New York Mets News

Mets ownership unwillingness to pay impacts trade deals

By JT. Teran
NEW YORK, NY - OCTOBER 13: (L-R) Chief Executive Officer Saul Katz, Owner Fred Wilpon and Chief Operating Officer Jeff Wilpon of the New York Mets talk prior to game four of the National League Division Series against the Los Angeles Dodgers at Citi Field on October 13, 2015 in New York City. (Photo by Elsa/Getty Images)
NEW YORK, NY - OCTOBER 13: (L-R) Chief Executive Officer Saul Katz, Owner Fred Wilpon and Chief Operating Officer Jeff Wilpon of the New York Mets talk prior to game four of the National League Division Series against the Los Angeles Dodgers at Citi Field on October 13, 2015 in New York City. (Photo by Elsa/Getty Images) /
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The Wilpons are saving around $10 million for the rest of 2017 after trading away three quality players so far

The Mets have made three pretty big trades, and have managed to make the receiving team pay the remaining salary of each player they acquired.

You’d think this was actually a pretty smart move on the part of general manager Sandy Alderson and co. for the future of the franchise, and well, it is, if you’re part of the Mets ownership group. If that’s the case, you’ve saved yourself a good chunk of change from Addison Reed, Lucas Duda, and Jay Bruce‘s remaining salaries.

Unfortunately, when the team that’s receiving a player in a trade also has to pay them for the rest of the year, they’re less likely to give back better prospects. The money they have to pay becomes part of the trade. The Mets aren’t just trading a player, they’re also trading a contract worth millions of dollars.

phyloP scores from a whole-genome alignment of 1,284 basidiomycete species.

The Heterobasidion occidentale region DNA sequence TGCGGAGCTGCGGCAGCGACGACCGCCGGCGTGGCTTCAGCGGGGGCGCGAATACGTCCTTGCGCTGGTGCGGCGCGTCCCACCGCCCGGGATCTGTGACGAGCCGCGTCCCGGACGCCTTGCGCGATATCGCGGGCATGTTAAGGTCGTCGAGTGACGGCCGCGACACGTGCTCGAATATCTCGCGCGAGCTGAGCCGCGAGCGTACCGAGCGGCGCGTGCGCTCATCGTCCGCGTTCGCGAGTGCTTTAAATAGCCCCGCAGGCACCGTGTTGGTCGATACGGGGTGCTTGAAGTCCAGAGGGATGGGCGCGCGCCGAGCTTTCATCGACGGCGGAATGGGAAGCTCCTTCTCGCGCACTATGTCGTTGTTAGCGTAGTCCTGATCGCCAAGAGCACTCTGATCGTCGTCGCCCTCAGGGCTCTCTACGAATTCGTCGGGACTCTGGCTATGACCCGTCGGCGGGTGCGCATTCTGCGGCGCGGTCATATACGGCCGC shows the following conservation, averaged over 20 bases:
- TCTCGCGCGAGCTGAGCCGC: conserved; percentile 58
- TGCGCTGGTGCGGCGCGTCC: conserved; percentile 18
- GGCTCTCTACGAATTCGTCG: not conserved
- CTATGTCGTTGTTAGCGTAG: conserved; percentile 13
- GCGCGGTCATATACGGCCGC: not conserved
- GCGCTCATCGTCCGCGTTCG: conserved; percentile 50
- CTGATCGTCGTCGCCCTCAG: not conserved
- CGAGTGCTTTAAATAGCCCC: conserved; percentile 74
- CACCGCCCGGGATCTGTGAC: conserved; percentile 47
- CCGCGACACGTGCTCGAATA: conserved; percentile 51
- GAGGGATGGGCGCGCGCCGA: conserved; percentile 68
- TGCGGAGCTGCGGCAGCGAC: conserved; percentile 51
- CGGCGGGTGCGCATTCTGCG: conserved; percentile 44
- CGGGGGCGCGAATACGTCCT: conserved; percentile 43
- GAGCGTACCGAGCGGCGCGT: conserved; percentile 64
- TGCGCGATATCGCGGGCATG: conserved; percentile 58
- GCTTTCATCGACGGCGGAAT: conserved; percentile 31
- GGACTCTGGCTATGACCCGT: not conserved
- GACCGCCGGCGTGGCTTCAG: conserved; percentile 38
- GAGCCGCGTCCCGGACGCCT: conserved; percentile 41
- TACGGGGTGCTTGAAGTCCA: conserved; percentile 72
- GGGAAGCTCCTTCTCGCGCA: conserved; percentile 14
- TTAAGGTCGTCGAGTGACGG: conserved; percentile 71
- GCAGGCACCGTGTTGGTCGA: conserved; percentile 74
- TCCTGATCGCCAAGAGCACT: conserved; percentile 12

When the Mets unloaded Duda, Tampa Bay took the estimated $2.5 million left on his deal on. The Boston Red Sox took on Reed’s remaining $2.66 million, and in Bruce’s case, the Indians took on around $5 million that was left. The Wilpons are saving around $10 million this year.

And while there’s maybe a couple of guys that could help the Mets down the line, these trades are looking more and more like salary dumps. In the last trade specifically, this was even more painfully obvious.

The Mets got a kid named Ryder Ryan who is in his second year of pro ball, and has posted a 4.79 ERA in single-A. Now, granted, Ryan is a converted position player, and can reportedly hit 97 m.p.h. on the radar gun, but the likelihood of him making an impact on the big league roster is almost nonexistent.

It’s easy to blame Alderson for these types of moves, but it really boils down to ownership. It’s frustrating when you think about how good of a player Bruce, Duda and Reed were in 2017. It’s impossible not to wonder what kind of players the Mets could have gotten in return had the Wilpons decided to swallow those $10 million.

This is specially true, when rumors point to the Yankees having offered a better deal prospect-wise to the Mets, but they didn’t want to take on Bruce’s remaining contract.

On the flip side, you could also make the argument that eating that money wouldn’t have made a difference in terms of prospects. You could still get a prospect that’s a long shot of making it but taking on salary isn’t nothing.

Hopefully ownership decides to reinvest the money they’ve saved thus far this year into acquiring some talent next season. Who knows if that’s what will happen, but it’s definitely nice to try and stay a little positive at least.

Next: Mets trade outfielder Jay Bruce to Cleveland Indians

As Mets fans we’ve gotten used to rooting for a team in a big market that deals like it sits in a small market, but this year’s deadline has shown just bad it can really be for the Amazin’s.

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